The results of the latest survey, the Travel & Tourism Competitiveness Report 2011, reflect this above-average dynamism: over the past four years, the People’s Republic of China moved up 23 places, and is now ranked at #39. The country continues to benefits considerably from strategic investments in infrastructure and the tourism industry — including Expo 2010 in Shanghai and for the Olympic Games in Beijing in 2008. However, rapid economic growth and tourism boom in the most populated country in the world brings ecological problems. “Growth, pure and simple, is often to be found at the forefront of structural policy. Environmental protection and soft tourism concepts generally still don’t get much of a look-in. When it comes to sustainability, many regions reveal a marked need to up their game,” says Ringbeck.

Gulf States overtaking North African tourism strongholds
The trends in the index clearly show that traditional North African destinations such as Tunisia and Egypt are falling back in the rankings, as development in those countries stagnates and they are overtaken by emerging countries.

Egypt is currently ranked at #75, but has already lost seven places over the past four years. Tunisia is currently ranked at #47. By contrast, the Kingdom of Bahrain (2011 ranking: 40) has moved up eight places since 2008. And Oman has risen further, moving up 15 places (2011 ranking: 61). The current political unrest in many North African and Arab countries may have a negative impact on the overall situation in the short term. For example, a major tourist event scheduled for March in Bahrain, the Formula 1 Championship race, was canceled. “But if it means that things stabilize politically, then combined with a further opening-up of the market this could have a positive and lasting impact on the competitiveness of the states concerned,” in Ringbeck’s view.

European winners and losers
Europe is still heavily represented in the top 10 rankings. A total of seven European destinations hold places in this leading group. This year's losers were European tourism destinations in Greece and Portugal. The decline in these popular holiday destinations reflect the consequences of the economic and debt crisis, which hit both particularly hard. In Greece, for example, the effects of general strikes on air traffic, and thus on the tourist trade, are apparent; it ranked #29 in the current list, down from #22 in 2008. Portugal is suffering due to a lack of funds for urgently-needed infrastructure investments; it fell three places to #18 in 2011.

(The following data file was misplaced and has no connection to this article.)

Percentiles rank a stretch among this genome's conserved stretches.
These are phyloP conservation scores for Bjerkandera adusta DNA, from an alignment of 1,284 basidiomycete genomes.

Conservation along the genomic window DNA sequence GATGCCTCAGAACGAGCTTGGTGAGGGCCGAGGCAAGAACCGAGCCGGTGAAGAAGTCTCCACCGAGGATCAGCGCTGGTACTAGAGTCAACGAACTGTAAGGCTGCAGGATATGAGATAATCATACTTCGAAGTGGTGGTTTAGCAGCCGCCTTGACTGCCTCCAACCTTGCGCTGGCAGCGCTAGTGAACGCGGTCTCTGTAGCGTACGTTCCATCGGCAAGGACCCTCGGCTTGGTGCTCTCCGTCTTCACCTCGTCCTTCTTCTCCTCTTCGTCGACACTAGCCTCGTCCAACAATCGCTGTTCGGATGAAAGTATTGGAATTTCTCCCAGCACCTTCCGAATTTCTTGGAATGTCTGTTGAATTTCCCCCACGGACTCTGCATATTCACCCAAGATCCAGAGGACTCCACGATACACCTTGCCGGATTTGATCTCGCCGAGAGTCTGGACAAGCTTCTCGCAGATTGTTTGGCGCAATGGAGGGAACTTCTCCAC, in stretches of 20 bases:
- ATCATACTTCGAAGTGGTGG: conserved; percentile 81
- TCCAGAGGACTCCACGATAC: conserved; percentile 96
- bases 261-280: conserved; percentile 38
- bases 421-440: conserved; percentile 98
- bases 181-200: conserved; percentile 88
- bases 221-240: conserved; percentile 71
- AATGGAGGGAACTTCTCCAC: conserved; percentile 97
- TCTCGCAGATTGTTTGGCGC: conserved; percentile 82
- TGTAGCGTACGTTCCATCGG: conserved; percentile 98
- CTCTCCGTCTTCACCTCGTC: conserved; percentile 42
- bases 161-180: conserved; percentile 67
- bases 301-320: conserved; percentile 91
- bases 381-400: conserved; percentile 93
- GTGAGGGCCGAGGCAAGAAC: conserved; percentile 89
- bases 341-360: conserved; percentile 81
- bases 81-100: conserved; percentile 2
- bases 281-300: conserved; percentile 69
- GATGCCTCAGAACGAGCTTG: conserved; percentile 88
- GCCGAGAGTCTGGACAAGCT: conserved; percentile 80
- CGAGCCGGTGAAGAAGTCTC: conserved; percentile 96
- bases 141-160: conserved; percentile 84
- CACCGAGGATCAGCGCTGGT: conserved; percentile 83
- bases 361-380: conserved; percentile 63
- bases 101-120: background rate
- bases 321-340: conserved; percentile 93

One real winner in this year’s survey is Montenegro. The Balkan state wrote environmental protection into its constitution and is relying on sustainable hotel development as it establishes its mountain regions as popular hiking and skiing destinations. The deliberate decision not to embrace mass tourism, as Spain elected to do in the 1980s, has allowed the destination to leap from #59 in 2008 to #36 in the latest survey.

 

“Travel & Tourism Competitiveness Index”: Comparison of 2011, 2009 and 2008

  TTCI TTCI TTCI  
Country 2011 Ranking 2009 Ranking 2008 Ranking Change 2008-2011  
Switzerland 1 1 1 0
Germany 2 3 3 1
France 3 4 10 7
Austria 4 2 2 -2
Sweden 5 7 8 3
USA 6 8 7 1
UK 7 11 6 -1
Spain 8 6 5 -3
Canada 9 5 9 0
Singapore 10 10 16 6


About the survey
A total of 139 states worldwide were investigated for the survey, using over 60 variables for the analysis. These take into account aspects such as legislative regulations, health and safety, infrastructure, the local price level and cultural aspects. In addition, the factors of environmental protection and tourist travel were studied. The full report, and the individual assessments, can be downloaded from www.weforum.org/ttcr